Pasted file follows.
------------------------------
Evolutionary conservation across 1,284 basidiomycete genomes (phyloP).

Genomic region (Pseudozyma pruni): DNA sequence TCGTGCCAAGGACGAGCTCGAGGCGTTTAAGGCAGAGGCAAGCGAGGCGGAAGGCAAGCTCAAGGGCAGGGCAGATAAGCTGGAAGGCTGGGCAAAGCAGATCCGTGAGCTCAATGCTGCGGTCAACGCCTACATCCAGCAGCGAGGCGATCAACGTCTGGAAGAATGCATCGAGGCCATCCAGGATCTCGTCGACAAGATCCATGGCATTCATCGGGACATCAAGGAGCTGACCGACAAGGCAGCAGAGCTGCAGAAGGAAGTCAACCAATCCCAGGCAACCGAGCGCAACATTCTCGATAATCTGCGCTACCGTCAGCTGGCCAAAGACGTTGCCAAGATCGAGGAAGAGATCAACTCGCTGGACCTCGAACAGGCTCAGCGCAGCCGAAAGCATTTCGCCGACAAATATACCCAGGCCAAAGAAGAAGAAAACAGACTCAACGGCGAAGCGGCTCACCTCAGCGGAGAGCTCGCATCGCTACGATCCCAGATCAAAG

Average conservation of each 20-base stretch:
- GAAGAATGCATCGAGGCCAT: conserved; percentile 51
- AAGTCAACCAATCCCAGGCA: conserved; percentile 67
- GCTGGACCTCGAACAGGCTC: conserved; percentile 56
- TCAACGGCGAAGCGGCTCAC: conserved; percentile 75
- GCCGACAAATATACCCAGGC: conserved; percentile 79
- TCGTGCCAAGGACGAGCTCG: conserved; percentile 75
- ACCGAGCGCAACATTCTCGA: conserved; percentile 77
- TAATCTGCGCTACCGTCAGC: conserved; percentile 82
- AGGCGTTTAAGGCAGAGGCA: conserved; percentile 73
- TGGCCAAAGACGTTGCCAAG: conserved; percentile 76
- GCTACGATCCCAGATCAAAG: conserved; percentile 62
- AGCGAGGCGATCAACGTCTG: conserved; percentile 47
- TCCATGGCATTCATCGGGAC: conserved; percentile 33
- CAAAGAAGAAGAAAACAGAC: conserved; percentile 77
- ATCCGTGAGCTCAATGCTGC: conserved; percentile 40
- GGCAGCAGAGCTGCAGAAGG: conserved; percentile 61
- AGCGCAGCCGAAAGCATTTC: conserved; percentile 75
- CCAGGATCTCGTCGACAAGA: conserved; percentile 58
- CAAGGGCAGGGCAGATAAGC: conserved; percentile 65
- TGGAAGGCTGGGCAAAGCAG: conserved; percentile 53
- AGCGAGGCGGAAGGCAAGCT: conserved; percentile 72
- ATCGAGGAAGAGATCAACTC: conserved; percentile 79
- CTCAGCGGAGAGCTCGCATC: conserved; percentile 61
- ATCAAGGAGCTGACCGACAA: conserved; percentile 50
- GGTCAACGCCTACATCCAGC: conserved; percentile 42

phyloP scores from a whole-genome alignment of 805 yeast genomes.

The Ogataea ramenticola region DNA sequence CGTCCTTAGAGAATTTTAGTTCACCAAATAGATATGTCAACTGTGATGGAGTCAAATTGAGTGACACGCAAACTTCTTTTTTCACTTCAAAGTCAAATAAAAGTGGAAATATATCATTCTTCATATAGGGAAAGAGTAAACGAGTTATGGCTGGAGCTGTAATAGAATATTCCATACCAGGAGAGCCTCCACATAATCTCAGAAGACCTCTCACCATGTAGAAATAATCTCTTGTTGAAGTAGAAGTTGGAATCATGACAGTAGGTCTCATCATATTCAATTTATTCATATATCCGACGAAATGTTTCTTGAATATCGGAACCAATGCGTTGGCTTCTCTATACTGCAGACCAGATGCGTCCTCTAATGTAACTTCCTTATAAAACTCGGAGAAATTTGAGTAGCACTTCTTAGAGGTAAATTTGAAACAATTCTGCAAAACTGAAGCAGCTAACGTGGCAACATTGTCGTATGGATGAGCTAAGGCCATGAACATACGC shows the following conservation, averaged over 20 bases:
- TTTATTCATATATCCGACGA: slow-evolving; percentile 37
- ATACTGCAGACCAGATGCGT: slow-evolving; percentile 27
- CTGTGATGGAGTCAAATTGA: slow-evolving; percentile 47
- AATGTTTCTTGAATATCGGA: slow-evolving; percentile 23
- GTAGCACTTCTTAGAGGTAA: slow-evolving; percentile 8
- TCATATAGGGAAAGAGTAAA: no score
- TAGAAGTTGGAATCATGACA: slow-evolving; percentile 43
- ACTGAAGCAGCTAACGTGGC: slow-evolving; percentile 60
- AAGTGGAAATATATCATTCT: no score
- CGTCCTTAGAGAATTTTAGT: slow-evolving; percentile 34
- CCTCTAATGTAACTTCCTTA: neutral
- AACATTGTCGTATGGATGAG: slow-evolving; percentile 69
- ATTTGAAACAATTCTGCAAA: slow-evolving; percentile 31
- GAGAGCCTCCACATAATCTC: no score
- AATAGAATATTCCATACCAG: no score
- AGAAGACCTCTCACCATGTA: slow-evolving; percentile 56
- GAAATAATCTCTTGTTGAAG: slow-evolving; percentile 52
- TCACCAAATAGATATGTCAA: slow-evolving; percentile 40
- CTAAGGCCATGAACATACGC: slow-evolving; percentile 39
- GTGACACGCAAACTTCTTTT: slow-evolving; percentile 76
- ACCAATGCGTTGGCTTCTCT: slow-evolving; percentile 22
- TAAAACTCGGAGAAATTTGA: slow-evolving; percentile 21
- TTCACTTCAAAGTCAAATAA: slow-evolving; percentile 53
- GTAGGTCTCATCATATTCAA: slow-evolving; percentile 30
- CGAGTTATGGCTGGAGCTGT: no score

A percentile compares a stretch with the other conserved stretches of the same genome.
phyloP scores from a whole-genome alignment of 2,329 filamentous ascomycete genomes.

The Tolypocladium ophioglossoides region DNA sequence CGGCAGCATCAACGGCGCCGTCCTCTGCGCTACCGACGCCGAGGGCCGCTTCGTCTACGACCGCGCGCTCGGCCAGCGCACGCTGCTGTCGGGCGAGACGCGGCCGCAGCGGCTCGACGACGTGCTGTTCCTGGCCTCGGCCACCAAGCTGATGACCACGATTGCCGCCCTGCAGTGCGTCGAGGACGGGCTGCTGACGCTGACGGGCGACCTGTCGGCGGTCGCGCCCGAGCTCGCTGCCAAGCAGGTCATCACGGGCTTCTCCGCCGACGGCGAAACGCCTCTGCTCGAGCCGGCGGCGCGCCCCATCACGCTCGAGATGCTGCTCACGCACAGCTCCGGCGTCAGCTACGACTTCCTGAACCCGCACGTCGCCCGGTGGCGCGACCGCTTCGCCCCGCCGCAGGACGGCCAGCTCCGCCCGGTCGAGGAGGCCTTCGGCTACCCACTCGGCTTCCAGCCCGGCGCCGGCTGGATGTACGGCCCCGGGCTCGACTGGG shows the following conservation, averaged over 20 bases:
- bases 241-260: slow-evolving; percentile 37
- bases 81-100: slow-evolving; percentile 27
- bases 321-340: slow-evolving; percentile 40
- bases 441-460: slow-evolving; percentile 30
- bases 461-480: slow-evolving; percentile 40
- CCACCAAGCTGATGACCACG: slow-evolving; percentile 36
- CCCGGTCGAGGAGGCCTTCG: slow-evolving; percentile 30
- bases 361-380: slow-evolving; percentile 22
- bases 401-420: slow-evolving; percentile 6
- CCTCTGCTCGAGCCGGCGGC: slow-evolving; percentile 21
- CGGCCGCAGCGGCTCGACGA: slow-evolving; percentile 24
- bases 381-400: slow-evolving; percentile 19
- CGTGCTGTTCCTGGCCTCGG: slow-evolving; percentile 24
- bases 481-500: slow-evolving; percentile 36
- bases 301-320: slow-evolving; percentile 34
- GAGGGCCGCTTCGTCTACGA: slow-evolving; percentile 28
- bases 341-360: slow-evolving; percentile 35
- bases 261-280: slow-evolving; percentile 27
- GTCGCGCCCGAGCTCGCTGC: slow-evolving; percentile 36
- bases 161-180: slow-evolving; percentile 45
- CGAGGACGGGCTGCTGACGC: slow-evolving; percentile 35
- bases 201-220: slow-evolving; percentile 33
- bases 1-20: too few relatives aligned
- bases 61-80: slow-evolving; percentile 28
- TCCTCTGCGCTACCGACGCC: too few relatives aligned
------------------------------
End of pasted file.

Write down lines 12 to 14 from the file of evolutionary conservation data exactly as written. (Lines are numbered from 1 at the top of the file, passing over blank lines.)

- AGGCGTTTAAGGCAGAGGCA: conserved; percentile 73
- TGGCCAAAGACGTTGCCAAG: conserved; percentile 76
- GCTACGATCCCAGATCAAAG: conserved; percentile 62